During a discussion today about potential iPad sales, a friend and I got distracted by reflecting on the tremendous value delivered by a vanilla PC. Over on the Dell Web site right now, a basic 15″ laptop costs $499 and includes 320 GB of hard drive and 3 GB of RAM. So for the same price as an iPad, you’ve got a machine that can do the following:
- give each family member his or her own private and personalized set of files, programs, and bookmarks
- support the creation of almost any kind of document, plan, or project
- run nearly all of the world’s software development tools
- function as a videophone
- function as a television, DVD player (and burner), radio, and videogame
- be used almost anywhere in the world (multi-voltage power supply and standard 802.11 wireless adapter)
The machine exacts a price in terms of learning and administration, but it does a lot for $499!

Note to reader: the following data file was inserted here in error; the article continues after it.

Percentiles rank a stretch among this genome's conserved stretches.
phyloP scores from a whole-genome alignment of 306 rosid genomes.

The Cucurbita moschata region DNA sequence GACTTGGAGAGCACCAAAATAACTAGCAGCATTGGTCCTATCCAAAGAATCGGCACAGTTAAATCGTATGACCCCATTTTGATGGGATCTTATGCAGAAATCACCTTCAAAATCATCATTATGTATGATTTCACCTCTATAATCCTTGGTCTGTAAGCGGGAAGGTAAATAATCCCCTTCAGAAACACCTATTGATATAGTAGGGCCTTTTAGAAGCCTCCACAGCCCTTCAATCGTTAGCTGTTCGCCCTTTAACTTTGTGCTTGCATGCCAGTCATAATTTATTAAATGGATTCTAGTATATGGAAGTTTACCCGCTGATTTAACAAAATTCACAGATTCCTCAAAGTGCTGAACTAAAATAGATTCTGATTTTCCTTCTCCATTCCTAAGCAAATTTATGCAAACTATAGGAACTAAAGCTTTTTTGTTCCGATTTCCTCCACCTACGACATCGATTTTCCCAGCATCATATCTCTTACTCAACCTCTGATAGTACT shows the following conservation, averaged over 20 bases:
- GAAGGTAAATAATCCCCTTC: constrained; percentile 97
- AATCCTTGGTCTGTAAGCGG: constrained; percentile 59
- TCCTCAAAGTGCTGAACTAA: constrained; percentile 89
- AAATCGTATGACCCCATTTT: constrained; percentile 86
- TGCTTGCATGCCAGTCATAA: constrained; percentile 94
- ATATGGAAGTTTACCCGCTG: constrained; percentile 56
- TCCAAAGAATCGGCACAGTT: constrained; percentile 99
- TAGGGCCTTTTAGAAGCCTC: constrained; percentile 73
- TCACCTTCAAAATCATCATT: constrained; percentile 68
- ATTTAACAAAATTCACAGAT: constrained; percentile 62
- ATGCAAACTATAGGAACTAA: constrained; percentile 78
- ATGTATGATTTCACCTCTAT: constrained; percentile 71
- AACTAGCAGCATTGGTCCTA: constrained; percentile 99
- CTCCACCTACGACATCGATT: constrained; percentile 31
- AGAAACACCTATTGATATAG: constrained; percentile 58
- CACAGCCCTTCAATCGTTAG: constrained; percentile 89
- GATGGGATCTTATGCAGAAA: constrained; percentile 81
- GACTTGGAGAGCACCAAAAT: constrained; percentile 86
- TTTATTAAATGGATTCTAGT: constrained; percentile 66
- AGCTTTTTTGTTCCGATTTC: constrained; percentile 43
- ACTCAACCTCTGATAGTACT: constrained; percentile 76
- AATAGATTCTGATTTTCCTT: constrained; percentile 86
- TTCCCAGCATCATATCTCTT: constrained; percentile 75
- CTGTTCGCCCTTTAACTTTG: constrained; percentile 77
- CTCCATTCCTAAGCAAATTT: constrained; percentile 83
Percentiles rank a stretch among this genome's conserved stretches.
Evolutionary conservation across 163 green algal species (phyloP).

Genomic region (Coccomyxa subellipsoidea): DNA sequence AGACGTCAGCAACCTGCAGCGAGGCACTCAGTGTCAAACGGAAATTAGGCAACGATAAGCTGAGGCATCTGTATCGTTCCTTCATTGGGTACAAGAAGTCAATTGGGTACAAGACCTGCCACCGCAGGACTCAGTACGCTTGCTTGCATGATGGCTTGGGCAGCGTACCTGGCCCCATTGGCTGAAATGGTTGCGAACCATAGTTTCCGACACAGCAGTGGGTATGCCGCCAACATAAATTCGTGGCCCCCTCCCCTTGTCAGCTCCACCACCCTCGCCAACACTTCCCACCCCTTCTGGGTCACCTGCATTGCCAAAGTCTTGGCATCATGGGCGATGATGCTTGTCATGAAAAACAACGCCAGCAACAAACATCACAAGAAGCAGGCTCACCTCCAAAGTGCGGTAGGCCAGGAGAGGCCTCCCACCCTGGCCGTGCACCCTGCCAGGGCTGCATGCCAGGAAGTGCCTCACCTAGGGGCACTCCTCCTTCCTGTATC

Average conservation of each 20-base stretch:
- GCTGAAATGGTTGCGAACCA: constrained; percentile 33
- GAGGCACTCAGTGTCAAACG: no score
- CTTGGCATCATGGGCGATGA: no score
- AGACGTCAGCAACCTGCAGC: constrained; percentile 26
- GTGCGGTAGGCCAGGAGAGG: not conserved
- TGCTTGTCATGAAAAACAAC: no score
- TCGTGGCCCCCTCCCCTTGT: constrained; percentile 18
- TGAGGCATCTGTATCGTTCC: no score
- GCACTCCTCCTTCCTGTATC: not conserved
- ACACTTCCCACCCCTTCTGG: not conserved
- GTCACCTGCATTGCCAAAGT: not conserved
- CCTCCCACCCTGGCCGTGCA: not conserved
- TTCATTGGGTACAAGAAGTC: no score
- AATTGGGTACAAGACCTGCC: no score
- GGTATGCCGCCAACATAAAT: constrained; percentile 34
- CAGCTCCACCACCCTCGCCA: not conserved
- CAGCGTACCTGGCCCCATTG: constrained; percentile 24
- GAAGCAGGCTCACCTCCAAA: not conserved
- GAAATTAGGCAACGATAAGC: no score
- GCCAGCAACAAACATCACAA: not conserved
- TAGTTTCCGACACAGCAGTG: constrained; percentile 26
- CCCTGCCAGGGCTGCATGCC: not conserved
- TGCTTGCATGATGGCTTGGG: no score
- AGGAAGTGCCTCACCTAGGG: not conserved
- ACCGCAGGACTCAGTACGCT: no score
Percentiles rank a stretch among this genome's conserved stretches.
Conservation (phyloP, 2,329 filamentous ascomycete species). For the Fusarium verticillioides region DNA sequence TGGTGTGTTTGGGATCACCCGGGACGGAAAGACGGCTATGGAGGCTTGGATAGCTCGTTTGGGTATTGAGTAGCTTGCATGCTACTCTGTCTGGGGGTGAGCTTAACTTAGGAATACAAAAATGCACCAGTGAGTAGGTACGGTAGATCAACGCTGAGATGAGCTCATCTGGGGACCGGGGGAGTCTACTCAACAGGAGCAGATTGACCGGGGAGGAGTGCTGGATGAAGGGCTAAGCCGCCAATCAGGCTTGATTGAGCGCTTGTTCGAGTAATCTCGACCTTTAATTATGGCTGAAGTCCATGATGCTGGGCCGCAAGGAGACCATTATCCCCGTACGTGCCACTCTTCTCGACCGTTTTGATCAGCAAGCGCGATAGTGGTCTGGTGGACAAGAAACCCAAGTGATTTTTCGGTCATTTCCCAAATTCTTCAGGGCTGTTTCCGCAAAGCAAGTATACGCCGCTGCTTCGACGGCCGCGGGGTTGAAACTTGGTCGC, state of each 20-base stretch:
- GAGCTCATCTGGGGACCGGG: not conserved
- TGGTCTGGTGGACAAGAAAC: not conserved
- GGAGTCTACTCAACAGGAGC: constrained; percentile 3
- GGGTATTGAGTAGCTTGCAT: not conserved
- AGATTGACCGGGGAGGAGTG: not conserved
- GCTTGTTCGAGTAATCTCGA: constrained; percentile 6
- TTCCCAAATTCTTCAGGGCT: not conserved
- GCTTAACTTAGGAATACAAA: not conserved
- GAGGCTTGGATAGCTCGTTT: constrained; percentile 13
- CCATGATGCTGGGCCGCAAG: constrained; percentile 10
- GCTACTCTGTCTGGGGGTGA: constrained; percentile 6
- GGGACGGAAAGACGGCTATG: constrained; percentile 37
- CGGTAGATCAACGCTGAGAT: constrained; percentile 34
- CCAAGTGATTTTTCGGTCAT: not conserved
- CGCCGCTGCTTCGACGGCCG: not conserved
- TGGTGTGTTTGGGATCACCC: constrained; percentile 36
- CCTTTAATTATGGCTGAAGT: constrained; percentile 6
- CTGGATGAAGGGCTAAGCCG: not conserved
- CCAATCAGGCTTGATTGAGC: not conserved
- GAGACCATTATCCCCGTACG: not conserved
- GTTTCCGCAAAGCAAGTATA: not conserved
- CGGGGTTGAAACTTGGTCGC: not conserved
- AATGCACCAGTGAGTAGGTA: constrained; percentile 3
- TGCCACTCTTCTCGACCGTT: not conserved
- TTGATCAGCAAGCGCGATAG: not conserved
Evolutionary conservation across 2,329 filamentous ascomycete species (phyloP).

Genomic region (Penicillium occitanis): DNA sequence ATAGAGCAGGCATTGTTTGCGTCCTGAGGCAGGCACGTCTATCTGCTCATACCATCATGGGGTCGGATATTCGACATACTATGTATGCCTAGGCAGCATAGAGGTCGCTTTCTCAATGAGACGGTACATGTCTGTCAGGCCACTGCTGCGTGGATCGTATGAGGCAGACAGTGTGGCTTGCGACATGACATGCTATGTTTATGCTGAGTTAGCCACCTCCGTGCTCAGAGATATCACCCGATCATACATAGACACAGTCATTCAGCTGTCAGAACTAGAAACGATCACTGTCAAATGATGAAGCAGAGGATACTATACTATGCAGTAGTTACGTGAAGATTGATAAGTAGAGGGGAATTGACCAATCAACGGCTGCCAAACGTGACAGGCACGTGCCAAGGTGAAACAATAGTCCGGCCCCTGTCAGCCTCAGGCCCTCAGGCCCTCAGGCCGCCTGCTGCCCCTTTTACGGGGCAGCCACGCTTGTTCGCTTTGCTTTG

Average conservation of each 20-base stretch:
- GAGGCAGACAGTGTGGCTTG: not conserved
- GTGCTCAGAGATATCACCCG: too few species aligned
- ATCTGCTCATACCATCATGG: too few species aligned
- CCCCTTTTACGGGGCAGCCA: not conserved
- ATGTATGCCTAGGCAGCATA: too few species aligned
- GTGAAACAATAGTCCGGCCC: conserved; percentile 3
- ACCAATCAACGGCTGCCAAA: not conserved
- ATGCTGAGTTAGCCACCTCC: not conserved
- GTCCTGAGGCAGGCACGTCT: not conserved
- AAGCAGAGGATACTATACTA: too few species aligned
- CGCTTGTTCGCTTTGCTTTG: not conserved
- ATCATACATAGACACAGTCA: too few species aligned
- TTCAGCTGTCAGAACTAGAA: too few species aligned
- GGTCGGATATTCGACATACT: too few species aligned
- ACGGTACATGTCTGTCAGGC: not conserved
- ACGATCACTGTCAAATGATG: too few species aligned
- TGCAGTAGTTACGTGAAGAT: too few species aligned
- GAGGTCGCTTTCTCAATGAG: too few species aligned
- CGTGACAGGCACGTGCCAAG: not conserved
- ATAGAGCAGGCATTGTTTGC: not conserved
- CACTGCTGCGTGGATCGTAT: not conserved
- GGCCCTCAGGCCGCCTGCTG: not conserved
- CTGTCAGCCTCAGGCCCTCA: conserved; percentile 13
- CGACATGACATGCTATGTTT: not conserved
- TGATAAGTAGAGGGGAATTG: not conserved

So… can Apple sell a huge number of machines at the same price that do a lot less? Sure, at least to those who have an extra $499 for an indulgence.
Let’s look at Apple’s track record:
- Macintosh: substantially more expensive than competition, 2-5 percent market share
- iPod: comparable price/megabyte to competition, 55-70 percent market share
- iPhone: slightly higher price than other smart phones, 16 percent market share of smartphones (source), negligible market share of all mobile phones
There have been enough spendthrifts worldwide to keep Steve Jobs in Gulfstreams, even when an Apple product carries a premium price, but Apple has only touched the mass market with products that are close in price to competitors’ products.
The best predictor of iPad world dominance may therefore be how much it costs to buy a similar tablet from a competitor. I.e., if the competition costs about the same (see “Zune”), Apple could end up with most of the market.